Not one of Roger Clemens's denials about using steroids or human growth hormone was delivered while he spoke under oath. Now he gets that chance.
The seven-time Cy Young Award winner is scheduled to give a deposition to lawyers from a congressional committee behind closed doors today in Washington, one day after his former New York Yankees teammate and workout partner Andy Pettitte delivered sworn testimony for about 2 1/2 hours.
Both pitchers' private interviews with staff members from the House Oversight and Government Reform Committee are part of preparation for a Feb. 13 hearing. That public session is expected to focus on allegations made in the Mitchell Report by trainer Brian McNamee that he injected Clemens more than a dozen times with performance enhancers.
"Roger is not going to take the Fifth Amendment," one of Clemens's lawyers, Rusty Hardin, said in a statement e-mailed by spokesman Joe Householder yesterday. "He is going to answer the committee's questions truthfully under oath."
McNamee is to appear Thursday. One of his lawyers, Earl Ward, said no decision had been made on whether he would submit to a deposition or transcribed interview. It is a crime to lie to Congress, whether sworn to tell the truth or not, so the distinction between the two has more to do with the format of the questioning and the confidentiality of the transcript.
Pettitte, who chose to be deposed, did not take questions from reporters afterward as he walked from committee offices to an elevator in the Rayburn House Office Building accompanied by his wife and three lawyers.
"At the committee's request, Andy Pettitte voluntarily met with representatives of the committee this morning, and fully answered all of the inquiries made of him in a sworn deposition," two of Pettitte's lawyers, Jay Reisinger and Thomas Farrell, said in a statement.
McNamee told former Senate majority leader George Mitchell he injected Pettitte with HGH. Pettitte lent credence to Mitchell's findings by acknowledging two days after the report was released in December that he did try HGH for two days in 2002 to help deal with an elbow injury.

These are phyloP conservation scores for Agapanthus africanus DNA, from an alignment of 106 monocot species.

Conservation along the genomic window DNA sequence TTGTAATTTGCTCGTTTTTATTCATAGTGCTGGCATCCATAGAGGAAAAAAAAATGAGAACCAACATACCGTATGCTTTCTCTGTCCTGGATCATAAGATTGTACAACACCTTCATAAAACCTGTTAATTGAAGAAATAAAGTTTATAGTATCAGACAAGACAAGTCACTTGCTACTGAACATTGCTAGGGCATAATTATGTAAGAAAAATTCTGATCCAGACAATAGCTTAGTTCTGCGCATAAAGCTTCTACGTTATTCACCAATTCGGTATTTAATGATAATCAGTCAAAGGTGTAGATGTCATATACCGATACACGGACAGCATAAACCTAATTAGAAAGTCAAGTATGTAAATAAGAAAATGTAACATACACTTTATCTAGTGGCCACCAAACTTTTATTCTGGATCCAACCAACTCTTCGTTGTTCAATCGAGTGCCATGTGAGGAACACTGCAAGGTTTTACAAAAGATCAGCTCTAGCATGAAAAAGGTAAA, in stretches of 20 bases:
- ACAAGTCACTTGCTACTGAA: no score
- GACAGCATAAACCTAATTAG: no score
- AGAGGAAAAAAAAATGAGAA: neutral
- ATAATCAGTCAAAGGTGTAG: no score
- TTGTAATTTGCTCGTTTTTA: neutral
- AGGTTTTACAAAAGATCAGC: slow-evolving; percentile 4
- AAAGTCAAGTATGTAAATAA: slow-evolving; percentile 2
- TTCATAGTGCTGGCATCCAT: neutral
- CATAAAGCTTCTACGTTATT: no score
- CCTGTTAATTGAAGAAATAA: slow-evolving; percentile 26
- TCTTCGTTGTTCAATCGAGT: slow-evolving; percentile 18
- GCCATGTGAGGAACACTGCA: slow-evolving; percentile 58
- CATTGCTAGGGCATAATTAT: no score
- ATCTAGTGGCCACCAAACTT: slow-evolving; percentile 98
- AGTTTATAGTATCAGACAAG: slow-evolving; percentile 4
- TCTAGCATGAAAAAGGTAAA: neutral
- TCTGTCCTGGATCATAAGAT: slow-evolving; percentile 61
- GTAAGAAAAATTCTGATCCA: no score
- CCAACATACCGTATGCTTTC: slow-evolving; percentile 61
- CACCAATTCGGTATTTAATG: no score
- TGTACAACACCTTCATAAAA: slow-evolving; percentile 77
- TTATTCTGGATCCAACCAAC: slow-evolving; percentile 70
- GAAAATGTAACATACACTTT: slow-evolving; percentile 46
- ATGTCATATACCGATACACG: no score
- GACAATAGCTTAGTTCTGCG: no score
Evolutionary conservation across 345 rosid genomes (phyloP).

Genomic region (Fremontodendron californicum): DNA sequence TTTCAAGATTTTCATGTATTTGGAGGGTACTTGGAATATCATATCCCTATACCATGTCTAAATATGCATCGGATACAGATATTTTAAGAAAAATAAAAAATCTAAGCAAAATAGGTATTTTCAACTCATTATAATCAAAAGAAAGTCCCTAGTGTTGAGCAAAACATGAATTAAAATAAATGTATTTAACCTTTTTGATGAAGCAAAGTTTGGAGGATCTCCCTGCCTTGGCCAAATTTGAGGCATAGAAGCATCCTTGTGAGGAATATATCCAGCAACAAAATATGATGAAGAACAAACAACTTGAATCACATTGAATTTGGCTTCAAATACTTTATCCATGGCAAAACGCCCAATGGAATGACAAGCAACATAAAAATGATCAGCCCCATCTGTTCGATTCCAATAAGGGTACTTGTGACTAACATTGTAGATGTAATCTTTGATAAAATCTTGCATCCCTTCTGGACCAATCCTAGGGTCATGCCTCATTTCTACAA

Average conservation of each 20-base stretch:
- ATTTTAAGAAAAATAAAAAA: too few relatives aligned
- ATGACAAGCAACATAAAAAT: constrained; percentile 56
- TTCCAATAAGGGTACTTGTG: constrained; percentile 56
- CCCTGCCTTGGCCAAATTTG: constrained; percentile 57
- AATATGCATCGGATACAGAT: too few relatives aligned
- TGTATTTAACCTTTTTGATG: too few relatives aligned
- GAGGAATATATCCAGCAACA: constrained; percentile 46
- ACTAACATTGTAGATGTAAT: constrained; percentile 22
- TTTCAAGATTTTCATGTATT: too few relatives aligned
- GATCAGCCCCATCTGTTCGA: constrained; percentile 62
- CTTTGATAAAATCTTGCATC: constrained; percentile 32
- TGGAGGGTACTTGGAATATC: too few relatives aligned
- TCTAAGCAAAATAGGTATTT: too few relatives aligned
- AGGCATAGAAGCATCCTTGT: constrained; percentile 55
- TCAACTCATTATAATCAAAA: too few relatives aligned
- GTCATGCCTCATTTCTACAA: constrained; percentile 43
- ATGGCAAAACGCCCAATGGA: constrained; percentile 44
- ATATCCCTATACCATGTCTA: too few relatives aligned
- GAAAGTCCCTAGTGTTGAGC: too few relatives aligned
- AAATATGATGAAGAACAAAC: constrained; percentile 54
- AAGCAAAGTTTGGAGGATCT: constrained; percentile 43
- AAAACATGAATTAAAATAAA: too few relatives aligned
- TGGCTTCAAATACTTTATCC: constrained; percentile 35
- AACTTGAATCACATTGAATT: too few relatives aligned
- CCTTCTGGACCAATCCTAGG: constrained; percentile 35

The trade could be announced as soon as today, assuming all involved players pass physicals. In exchange for Bedard, a lefthander who went 13-5 with a 3.16 ERA and team-record 221 strikeouts last season, the Orioles would get Jones, lefthanded reliever George Sherrill (2-0, 2.36 ERA, 73 appearances in 2007), and three pitching prospects - Chris Tillman, Kam Mickolio, and Tony Butler.
Jones, 22, has hit just .230 with three home runs in 139 major league at-bats, but is regarded as one of the top prospects in baseball.
"When and if we have anything to announce, we'll get it to you as quickly as we can," Orioles president of baseball operations Andy MacPhail told the Sun.
Detroit president Dave Dombrowski is not known to give long-term deals to players before they are arbitration eligible , but Granderson merited an exception after a breakout season (.302 average, 84 extra-base hits). Yesterday, the Tigers and Granderson agreed to a $30.25 million, five-year contract that includes a club option for 2013 that could make the deal worth up to $43.25 million.
Granderson gets $1 million this year, $3.5 million in 2009, $5.5 million in 2010, $8.25 million in 2011, and $10 million in 2012. The Tigers have a $13 million option for 2013 with a $2 million buyout.